Wednesday, May 12, 2004 - 2:15 PM

Feasibility of Influenza Immunization for Children 6-23 Months in the Inner City

Chyongchiou J. Lin1, Mary Patricia Nowalk2, Richard K. Zimmerman2, Alejandro Hoberman3, David P. Greenberg3, and Stuart T. Weinberg4. (1) Department of Health Policy and Management, University of Pittsburgh, Graduate School of Public Health, 130 DeSoto Street, Pittsburgh, PA, USA, (2) Family Medicine & Clinical Epidemiology, University of Pittsburgh, 3518 Fifth Avenue, Pittsburgh, PA, USA, (3) Department of Pediatrics, Children's Hospital of Pittsburgh, 3705 5th Avenue, Pittsburgh, PA, USA, (4) PA Chapter - American Academy of Pediatrics (Consultant), 2221 Windsong Dr, Findlay, OH, USA

Children <2 years comprise the second largest number of influenza-related hospitalizations annually in the U.S. Yet until recently, no recommendations existed for vaccinating healthy children 6-23 months old. In 2002, the Advisory Committee on Immunization Practices encouraged influenza vaccination of these children.

Determine the feasibility of vaccinating typically hard-to-reach, low-income children against influenza and assess the vaccine's effect on timely receipt of other vaccines.

A before/after trial was conducted in a pediatric residency, 2 family practice residencies and 2 faith-based practices, at ten offices in low-income urban locations. Sites selected and implemented interventions from a menu of strategies proven to increase vaccination rates for other vaccines. Current patients who were 6-23 months old by October 1, 2002 (n=1534) were compared with children 6-23 months old by October 1, 2001 (n=1210) in the same practices.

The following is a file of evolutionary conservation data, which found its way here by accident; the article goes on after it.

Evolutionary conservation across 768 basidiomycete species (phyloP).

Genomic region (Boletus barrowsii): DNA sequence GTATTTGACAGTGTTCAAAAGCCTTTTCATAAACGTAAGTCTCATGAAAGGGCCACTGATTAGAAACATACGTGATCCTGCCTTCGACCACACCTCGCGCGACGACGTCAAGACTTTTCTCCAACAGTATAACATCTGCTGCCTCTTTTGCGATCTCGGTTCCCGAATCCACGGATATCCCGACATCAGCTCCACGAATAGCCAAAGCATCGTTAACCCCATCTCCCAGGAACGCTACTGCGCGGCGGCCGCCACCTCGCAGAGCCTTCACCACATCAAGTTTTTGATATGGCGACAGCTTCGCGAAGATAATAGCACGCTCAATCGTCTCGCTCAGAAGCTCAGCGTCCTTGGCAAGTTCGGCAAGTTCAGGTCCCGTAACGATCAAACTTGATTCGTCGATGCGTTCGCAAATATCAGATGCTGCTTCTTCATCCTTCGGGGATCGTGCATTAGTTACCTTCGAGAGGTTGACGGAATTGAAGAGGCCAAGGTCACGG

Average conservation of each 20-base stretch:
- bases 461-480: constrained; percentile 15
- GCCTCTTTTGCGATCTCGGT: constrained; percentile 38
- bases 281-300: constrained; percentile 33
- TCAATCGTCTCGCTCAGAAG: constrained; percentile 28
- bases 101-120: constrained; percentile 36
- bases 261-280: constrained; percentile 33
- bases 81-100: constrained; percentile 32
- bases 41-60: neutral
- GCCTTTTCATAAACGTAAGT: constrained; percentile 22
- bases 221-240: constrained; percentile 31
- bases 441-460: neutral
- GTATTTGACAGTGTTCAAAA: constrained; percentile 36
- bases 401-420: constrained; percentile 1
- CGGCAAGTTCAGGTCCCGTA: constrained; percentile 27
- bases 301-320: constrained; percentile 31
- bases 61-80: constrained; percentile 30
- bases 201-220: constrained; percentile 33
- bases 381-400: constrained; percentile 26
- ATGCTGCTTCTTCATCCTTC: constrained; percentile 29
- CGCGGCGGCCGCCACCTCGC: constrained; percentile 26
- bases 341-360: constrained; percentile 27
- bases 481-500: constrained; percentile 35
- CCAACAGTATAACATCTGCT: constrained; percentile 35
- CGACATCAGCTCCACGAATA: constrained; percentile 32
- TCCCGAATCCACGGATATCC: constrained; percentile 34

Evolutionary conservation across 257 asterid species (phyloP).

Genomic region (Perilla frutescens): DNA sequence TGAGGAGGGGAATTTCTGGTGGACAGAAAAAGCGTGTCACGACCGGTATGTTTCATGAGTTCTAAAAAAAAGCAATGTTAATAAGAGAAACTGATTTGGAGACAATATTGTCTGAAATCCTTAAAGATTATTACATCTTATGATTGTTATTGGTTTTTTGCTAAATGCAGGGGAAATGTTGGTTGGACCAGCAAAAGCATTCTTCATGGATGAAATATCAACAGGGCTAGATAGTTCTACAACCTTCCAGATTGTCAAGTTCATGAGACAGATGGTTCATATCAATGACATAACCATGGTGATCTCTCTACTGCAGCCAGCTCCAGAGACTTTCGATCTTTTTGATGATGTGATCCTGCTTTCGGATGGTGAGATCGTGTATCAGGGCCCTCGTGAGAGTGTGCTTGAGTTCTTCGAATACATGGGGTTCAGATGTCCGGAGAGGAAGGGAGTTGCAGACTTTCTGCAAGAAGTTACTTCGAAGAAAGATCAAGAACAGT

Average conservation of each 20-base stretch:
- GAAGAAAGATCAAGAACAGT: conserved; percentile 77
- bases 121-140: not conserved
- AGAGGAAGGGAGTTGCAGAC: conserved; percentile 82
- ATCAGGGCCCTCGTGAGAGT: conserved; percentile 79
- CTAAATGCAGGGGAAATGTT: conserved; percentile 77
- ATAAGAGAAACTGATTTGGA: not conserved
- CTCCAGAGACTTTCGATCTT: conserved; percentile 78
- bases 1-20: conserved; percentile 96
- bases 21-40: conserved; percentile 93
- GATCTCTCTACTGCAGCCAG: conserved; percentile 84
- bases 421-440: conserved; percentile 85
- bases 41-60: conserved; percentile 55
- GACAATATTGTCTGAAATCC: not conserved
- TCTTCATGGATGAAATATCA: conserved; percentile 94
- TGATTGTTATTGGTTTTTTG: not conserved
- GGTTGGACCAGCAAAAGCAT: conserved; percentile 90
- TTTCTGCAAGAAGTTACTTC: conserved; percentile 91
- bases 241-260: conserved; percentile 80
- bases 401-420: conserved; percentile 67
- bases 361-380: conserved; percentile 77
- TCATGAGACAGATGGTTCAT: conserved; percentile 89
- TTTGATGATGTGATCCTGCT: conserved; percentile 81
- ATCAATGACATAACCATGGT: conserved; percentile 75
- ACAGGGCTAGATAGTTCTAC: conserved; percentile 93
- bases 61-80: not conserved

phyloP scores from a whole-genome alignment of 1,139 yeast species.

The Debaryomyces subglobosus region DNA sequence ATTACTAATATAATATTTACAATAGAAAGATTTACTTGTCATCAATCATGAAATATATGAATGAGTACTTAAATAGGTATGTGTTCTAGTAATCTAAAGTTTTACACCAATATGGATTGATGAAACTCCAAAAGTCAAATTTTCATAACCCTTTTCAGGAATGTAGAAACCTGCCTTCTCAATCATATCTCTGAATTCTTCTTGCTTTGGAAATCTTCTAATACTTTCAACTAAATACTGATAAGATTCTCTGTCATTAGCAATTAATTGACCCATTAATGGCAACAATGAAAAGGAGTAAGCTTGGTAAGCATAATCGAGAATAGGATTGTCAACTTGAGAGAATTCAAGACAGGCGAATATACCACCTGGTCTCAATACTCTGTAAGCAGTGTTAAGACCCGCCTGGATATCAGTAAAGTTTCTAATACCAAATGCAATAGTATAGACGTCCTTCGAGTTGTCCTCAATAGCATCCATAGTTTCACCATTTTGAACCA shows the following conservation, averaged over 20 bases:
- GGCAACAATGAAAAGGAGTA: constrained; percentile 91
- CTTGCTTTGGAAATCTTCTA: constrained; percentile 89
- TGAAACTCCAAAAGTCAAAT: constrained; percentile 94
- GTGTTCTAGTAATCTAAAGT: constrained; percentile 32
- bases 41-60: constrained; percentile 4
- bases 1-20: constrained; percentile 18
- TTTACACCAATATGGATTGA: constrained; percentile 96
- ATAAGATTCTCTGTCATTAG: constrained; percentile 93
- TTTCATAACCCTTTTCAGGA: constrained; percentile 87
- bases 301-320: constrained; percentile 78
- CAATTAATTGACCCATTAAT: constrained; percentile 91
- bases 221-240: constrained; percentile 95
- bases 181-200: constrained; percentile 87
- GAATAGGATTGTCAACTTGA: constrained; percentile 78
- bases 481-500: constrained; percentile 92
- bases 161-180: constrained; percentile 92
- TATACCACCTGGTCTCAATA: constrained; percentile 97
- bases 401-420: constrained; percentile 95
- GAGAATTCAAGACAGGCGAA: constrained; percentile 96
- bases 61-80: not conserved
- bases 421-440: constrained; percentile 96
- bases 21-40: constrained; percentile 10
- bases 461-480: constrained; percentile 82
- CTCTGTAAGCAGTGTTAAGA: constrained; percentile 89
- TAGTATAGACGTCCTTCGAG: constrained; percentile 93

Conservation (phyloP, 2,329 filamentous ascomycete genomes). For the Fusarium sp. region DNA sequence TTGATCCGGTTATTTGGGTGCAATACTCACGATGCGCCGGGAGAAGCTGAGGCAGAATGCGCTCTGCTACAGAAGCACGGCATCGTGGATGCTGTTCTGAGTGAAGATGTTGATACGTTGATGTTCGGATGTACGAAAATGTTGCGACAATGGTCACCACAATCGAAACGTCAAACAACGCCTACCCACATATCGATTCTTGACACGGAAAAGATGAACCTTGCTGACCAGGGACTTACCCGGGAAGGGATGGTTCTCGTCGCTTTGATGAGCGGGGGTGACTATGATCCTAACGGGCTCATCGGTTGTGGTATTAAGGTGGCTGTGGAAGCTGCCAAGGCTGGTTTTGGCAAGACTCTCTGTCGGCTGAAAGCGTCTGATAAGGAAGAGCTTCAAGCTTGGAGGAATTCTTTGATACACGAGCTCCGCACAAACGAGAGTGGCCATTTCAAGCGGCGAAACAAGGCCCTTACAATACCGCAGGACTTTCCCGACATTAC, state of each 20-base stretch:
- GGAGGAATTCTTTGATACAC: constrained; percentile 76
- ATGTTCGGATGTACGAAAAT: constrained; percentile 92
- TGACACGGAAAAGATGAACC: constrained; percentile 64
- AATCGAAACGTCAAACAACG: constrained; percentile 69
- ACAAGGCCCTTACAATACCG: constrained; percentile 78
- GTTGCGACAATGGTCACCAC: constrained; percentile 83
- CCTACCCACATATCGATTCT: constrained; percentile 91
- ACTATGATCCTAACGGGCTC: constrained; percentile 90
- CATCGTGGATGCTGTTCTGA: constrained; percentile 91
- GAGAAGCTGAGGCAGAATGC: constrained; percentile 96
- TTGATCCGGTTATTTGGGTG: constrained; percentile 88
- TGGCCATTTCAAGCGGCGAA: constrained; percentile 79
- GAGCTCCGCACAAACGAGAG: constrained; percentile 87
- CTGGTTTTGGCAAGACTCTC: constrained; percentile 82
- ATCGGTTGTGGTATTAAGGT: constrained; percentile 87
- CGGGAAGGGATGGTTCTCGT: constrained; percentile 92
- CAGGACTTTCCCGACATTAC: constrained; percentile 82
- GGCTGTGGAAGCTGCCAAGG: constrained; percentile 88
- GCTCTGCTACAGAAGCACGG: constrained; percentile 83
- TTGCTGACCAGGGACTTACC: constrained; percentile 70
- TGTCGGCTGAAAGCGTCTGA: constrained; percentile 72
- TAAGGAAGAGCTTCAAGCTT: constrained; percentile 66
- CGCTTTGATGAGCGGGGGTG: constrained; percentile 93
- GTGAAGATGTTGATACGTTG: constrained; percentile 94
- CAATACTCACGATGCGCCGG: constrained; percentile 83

Influenza vaccination rates improved significantly at all three types of health centers (7.6% to 42.3% at pediatric residencies; 4.3% to 15.6% at family practice residencies; and 4.3% to 47% at faith-based sites; P<.001 for all). Rates for second doses were significantly improved over preintervention (P<.01), but were lower than first dose rates. Mean ages at vaccination for other recommended childhood vaccines did not differ or were significantly younger (MMR and varicella) for children who received influenza vaccine vs. those who did not. Moreover, a higher percentage of influenza-vaccinated than unvaccinated children received their MMR, DTaP 3, IPV 2 and Hib 2 vaccines within a two-month grace period of the recommended age (P<.039), with no change in the timing of receipt of varicella, DTaP 1, IPV 1 and Hib 1.

It is possible to increase influenza vaccination at health centers serving low-income children without delaying receipt of other vaccines.

Participants will understand the feasibility and impact of adding influenza vaccine to the Recommended Childhood Immunization Schedule.